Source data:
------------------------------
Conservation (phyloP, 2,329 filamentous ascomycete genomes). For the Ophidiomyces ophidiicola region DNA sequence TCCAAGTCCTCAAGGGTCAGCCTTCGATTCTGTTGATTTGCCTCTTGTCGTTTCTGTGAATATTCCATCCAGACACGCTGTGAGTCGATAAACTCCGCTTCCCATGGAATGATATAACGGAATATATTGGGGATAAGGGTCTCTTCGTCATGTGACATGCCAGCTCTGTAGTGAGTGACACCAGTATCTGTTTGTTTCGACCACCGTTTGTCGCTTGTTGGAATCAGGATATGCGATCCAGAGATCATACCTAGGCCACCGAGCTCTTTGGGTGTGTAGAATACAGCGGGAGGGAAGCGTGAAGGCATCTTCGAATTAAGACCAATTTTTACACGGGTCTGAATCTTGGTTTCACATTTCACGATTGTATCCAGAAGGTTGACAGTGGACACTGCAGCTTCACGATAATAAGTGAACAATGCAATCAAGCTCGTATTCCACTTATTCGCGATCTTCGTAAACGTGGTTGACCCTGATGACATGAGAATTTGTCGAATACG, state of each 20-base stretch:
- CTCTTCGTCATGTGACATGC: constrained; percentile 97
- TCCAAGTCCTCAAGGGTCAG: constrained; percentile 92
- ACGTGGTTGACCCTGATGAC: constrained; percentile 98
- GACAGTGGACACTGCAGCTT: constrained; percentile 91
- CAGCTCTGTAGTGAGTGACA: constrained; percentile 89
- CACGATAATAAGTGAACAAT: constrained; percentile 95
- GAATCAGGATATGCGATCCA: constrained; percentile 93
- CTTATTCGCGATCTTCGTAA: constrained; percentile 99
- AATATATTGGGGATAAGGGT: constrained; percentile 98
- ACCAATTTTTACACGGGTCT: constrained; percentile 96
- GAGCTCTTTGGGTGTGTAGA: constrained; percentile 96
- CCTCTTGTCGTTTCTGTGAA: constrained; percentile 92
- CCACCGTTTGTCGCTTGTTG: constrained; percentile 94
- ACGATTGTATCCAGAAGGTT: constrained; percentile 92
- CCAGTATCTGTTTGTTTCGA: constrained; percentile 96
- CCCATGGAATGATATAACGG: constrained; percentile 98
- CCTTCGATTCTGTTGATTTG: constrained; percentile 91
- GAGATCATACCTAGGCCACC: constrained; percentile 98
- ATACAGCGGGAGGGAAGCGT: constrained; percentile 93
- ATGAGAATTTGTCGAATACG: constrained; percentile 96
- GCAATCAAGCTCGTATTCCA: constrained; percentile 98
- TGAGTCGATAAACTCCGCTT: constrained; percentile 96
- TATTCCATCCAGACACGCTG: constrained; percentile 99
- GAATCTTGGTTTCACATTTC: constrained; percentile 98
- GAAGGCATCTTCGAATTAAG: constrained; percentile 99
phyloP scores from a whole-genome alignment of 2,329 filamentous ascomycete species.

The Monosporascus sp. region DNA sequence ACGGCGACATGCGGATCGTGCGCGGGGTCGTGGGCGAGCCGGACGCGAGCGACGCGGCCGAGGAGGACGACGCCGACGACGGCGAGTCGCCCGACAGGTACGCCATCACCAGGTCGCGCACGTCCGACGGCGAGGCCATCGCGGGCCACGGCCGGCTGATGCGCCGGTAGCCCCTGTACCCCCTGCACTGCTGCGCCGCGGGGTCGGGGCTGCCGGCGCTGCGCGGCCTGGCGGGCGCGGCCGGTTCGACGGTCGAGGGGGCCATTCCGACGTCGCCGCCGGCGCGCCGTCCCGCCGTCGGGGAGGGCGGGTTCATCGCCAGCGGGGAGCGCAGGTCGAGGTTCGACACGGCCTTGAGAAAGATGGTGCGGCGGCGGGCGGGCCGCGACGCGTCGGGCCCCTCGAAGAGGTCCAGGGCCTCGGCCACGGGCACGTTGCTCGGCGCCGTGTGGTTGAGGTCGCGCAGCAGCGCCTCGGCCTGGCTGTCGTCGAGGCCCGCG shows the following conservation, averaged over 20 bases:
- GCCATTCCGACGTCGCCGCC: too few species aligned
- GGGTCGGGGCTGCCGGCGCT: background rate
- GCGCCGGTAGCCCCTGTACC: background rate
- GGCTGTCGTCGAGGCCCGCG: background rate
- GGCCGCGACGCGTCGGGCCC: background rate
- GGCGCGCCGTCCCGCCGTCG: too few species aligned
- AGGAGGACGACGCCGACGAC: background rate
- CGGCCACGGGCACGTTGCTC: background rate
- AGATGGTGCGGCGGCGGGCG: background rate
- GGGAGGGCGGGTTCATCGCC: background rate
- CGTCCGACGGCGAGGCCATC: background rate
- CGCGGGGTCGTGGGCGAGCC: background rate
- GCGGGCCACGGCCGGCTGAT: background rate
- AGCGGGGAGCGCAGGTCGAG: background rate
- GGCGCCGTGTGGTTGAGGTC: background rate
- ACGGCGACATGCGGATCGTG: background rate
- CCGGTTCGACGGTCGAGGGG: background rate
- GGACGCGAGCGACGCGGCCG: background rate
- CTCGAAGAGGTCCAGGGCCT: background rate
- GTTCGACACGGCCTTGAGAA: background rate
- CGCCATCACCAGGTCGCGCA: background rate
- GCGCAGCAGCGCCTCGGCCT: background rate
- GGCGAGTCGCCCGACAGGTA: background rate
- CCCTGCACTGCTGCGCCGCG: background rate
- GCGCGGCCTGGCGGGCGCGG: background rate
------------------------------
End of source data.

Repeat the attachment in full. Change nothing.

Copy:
Conservation (phyloP, 2,329 filamentous ascomycete genomes). For the Ophidiomyces ophidiicola region DNA sequence TCCAAGTCCTCAAGGGTCAGCCTTCGATTCTGTTGATTTGCCTCTTGTCGTTTCTGTGAATATTCCATCCAGACACGCTGTGAGTCGATAAACTCCGCTTCCCATGGAATGATATAACGGAATATATTGGGGATAAGGGTCTCTTCGTCATGTGACATGCCAGCTCTGTAGTGAGTGACACCAGTATCTGTTTGTTTCGACCACCGTTTGTCGCTTGTTGGAATCAGGATATGCGATCCAGAGATCATACCTAGGCCACCGAGCTCTTTGGGTGTGTAGAATACAGCGGGAGGGAAGCGTGAAGGCATCTTCGAATTAAGACCAATTTTTACACGGGTCTGAATCTTGGTTTCACATTTCACGATTGTATCCAGAAGGTTGACAGTGGACACTGCAGCTTCACGATAATAAGTGAACAATGCAATCAAGCTCGTATTCCACTTATTCGCGATCTTCGTAAACGTGGTTGACCCTGATGACATGAGAATTTGTCGAATACG, state of each 20-base stretch:
- CTCTTCGTCATGTGACATGC: constrained; percentile 97
- TCCAAGTCCTCAAGGGTCAG: constrained; percentile 92
- ACGTGGTTGACCCTGATGAC: constrained; percentile 98
- GACAGTGGACACTGCAGCTT: constrained; percentile 91
- CAGCTCTGTAGTGAGTGACA: constrained; percentile 89
- CACGATAATAAGTGAACAAT: constrained; percentile 95
- GAATCAGGATATGCGATCCA: constrained; percentile 93
- CTTATTCGCGATCTTCGTAA: constrained; percentile 99
- AATATATTGGGGATAAGGGT: constrained; percentile 98
- ACCAATTTTTACACGGGTCT: constrained; percentile 96
- GAGCTCTTTGGGTGTGTAGA: constrained; percentile 96
- CCTCTTGTCGTTTCTGTGAA: constrained; percentile 92
- CCACCGTTTGTCGCTTGTTG: constrained; percentile 94
- ACGATTGTATCCAGAAGGTT: constrained; percentile 92
- CCAGTATCTGTTTGTTTCGA: constrained; percentile 96
- CCCATGGAATGATATAACGG: constrained; percentile 98
- CCTTCGATTCTGTTGATTTG: constrained; percentile 91
- GAGATCATACCTAGGCCACC: constrained; percentile 98
- ATACAGCGGGAGGGAAGCGT: constrained; percentile 93
- ATGAGAATTTGTCGAATACG: constrained; percentile 96
- GCAATCAAGCTCGTATTCCA: constrained; percentile 98
- TGAGTCGATAAACTCCGCTT: constrained; percentile 96
- TATTCCATCCAGACACGCTG: constrained; percentile 99
- GAATCTTGGTTTCACATTTC: constrained; percentile 98
- GAAGGCATCTTCGAATTAAG: constrained; percentile 99
phyloP scores from a whole-genome alignment of 2,329 filamentous ascomycete species.

The Monosporascus sp. region DNA sequence ACGGCGACATGCGGATCGTGCGCGGGGTCGTGGGCGAGCCGGACGCGAGCGACGCGGCCGAGGAGGACGACGCCGACGACGGCGAGTCGCCCGACAGGTACGCCATCACCAGGTCGCGCACGTCCGACGGCGAGGCCATCGCGGGCCACGGCCGGCTGATGCGCCGGTAGCCCCTGTACCCCCTGCACTGCTGCGCCGCGGGGTCGGGGCTGCCGGCGCTGCGCGGCCTGGCGGGCGCGGCCGGTTCGACGGTCGAGGGGGCCATTCCGACGTCGCCGCCGGCGCGCCGTCCCGCCGTCGGGGAGGGCGGGTTCATCGCCAGCGGGGAGCGCAGGTCGAGGTTCGACACGGCCTTGAGAAAGATGGTGCGGCGGCGGGCGGGCCGCGACGCGTCGGGCCCCTCGAAGAGGTCCAGGGCCTCGGCCACGGGCACGTTGCTCGGCGCCGTGTGGTTGAGGTCGCGCAGCAGCGCCTCGGCCTGGCTGTCGTCGAGGCCCGCG shows the following conservation, averaged over 20 bases:
- GCCATTCCGACGTCGCCGCC: too few species aligned
- GGGTCGGGGCTGCCGGCGCT: background rate
- GCGCCGGTAGCCCCTGTACC: background rate
- GGCTGTCGTCGAGGCCCGCG: background rate
- GGCCGCGACGCGTCGGGCCC: background rate
- GGCGCGCCGTCCCGCCGTCG: too few species aligned
- AGGAGGACGACGCCGACGAC: background rate
- CGGCCACGGGCACGTTGCTC: background rate
- AGATGGTGCGGCGGCGGGCG: background rate
- GGGAGGGCGGGTTCATCGCC: background rate
- CGTCCGACGGCGAGGCCATC: background rate
- CGCGGGGTCGTGGGCGAGCC: background rate
- GCGGGCCACGGCCGGCTGAT: background rate
- AGCGGGGAGCGCAGGTCGAG: background rate
- GGCGCCGTGTGGTTGAGGTC: background rate
- ACGGCGACATGCGGATCGTG: background rate
- CCGGTTCGACGGTCGAGGGG: background rate
- GGACGCGAGCGACGCGGCCG: background rate
- CTCGAAGAGGTCCAGGGCCT: background rate
- GTTCGACACGGCCTTGAGAA: background rate
- CGCCATCACCAGGTCGCGCA: background rate
- GCGCAGCAGCGCCTCGGCCT: background rate
- GGCGAGTCGCCCGACAGGTA: background rate
- CCCTGCACTGCTGCGCCGCG: background rate
- GCGCGGCCTGGCGGGCGCGG: background rate